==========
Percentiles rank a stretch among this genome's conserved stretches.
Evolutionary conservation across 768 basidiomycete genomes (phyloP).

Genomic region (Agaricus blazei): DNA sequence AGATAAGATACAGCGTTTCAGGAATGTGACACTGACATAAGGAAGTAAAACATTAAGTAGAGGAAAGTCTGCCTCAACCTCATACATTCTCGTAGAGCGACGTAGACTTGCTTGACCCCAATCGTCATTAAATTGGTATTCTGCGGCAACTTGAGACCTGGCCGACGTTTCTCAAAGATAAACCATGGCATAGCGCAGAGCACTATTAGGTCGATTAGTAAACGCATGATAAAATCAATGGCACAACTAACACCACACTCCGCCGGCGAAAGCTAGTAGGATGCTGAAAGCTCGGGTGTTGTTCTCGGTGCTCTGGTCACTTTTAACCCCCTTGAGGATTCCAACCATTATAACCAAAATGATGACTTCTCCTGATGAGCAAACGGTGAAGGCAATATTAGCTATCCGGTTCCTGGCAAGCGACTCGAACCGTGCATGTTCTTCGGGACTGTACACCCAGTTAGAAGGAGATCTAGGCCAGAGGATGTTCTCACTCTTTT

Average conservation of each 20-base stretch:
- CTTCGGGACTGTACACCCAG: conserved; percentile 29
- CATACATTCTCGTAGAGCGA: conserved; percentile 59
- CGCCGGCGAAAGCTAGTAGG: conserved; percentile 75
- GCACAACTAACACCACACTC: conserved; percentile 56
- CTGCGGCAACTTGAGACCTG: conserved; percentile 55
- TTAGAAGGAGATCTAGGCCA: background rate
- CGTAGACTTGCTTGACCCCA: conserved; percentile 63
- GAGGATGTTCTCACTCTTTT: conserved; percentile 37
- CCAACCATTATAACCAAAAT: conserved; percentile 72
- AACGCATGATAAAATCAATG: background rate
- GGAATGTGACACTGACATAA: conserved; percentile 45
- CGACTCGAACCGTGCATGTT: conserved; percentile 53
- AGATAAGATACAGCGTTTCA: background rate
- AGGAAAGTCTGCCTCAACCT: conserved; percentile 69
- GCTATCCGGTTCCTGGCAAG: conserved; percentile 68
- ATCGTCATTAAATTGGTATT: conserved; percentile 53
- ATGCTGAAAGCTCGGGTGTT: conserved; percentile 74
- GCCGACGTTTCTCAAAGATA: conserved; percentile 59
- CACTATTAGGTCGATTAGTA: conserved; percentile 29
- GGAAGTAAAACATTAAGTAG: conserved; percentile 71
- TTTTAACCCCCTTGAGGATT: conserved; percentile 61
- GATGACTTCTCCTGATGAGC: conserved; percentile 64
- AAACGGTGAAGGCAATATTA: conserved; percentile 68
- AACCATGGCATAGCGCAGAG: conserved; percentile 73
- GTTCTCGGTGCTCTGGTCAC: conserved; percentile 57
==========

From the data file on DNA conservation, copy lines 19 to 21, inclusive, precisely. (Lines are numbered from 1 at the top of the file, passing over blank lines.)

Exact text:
- GCTATCCGGTTCCTGGCAAG: conserved; percentile 68
- ATCGTCATTAAATTGGTATT: conserved; percentile 53
- ATGCTGAAAGCTCGGGTGTT: conserved; percentile 74